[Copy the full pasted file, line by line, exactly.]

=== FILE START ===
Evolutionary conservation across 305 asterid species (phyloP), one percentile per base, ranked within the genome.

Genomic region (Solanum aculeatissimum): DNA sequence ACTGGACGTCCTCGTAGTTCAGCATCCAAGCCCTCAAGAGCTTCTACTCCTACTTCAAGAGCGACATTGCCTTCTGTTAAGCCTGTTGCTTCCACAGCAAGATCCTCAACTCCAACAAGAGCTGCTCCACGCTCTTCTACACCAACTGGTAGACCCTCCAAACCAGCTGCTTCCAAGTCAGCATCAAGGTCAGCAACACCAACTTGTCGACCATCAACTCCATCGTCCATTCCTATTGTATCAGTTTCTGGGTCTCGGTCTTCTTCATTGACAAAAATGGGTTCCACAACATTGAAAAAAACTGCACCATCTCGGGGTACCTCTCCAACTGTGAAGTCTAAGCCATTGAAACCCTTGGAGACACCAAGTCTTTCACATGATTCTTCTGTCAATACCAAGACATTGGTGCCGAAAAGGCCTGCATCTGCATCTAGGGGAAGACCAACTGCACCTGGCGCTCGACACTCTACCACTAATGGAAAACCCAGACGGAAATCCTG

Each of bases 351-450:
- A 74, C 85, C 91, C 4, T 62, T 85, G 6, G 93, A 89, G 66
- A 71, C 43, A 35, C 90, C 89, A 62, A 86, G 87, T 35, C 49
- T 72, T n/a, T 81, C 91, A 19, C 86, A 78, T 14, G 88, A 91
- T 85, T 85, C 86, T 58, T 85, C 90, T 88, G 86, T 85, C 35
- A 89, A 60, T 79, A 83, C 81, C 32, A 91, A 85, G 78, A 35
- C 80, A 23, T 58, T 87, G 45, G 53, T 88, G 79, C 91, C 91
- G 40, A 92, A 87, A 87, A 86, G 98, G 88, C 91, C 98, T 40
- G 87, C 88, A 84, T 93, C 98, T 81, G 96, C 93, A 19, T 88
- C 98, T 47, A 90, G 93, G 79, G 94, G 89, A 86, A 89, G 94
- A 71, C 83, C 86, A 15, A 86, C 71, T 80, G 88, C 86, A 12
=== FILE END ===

Evolutionary conservation across 305 asterid species (phyloP), one percentile per base, ranked within the genome.

Genomic region (Solanum aculeatissimum): DNA sequence ACTGGACGTCCTCGTAGTTCAGCATCCAAGCCCTCAAGAGCTTCTACTCCTACTTCAAGAGCGACATTGCCTTCTGTTAAGCCTGTTGCTTCCACAGCAAGATCCTCAACTCCAACAAGAGCTGCTCCACGCTCTTCTACACCAACTGGTAGACCCTCCAAACCAGCTGCTTCCAAGTCAGCATCAAGGTCAGCAACACCAACTTGTCGACCATCAACTCCATCGTCCATTCCTATTGTATCAGTTTCTGGGTCTCGGTCTTCTTCATTGACAAAAATGGGTTCCACAACATTGAAAAAAACTGCACCATCTCGGGGTACCTCTCCAACTGTGAAGTCTAAGCCATTGAAACCCTTGGAGACACCAAGTCTTTCACATGATTCTTCTGTCAATACCAAGACATTGGTGCCGAAAAGGCCTGCATCTGCATCTAGGGGAAGACCAACTGCACCTGGCGCTCGACACTCTACCACTAATGGAAAACCCAGACGGAAATCCTG

Each of bases 351-450:
- A 74, C 85, C 91, C 4, T 62, T 85, G 6, G 93, A 89, G 66
- A 71, C 43, A 35, C 90, C 89, A 62, A 86, G 87, T 35, C 49
- T 72, T n/a, T 81, C 91, A 19, C 86, A 78, T 14, G 88, A 91
- T 85, T 85, C 86, T 58, T 85, C 90, T 88, G 86, T 85, C 35
- A 89, A 60, T 79, A 83, C 81, C 32, A 91, A 85, G 78, A 35
- C 80, A 23, T 58, T 87, G 45, G 53, T 88, G 79, C 91, C 91
- G 40, A 92, A 87, A 87, A 86, G 98, G 88, C 91, C 98, T 40
- G 87, C 88, A 84, T 93, C 98, T 81, G 96, C 93, A 19, T 88
- C 98, T 47, A 90, G 93, G 79, G 94, G 89, A 86, A 89, G 94
- A 71, C 83, C 86, A 15, A 86, C 71, T 80, G 88, C 86, A 12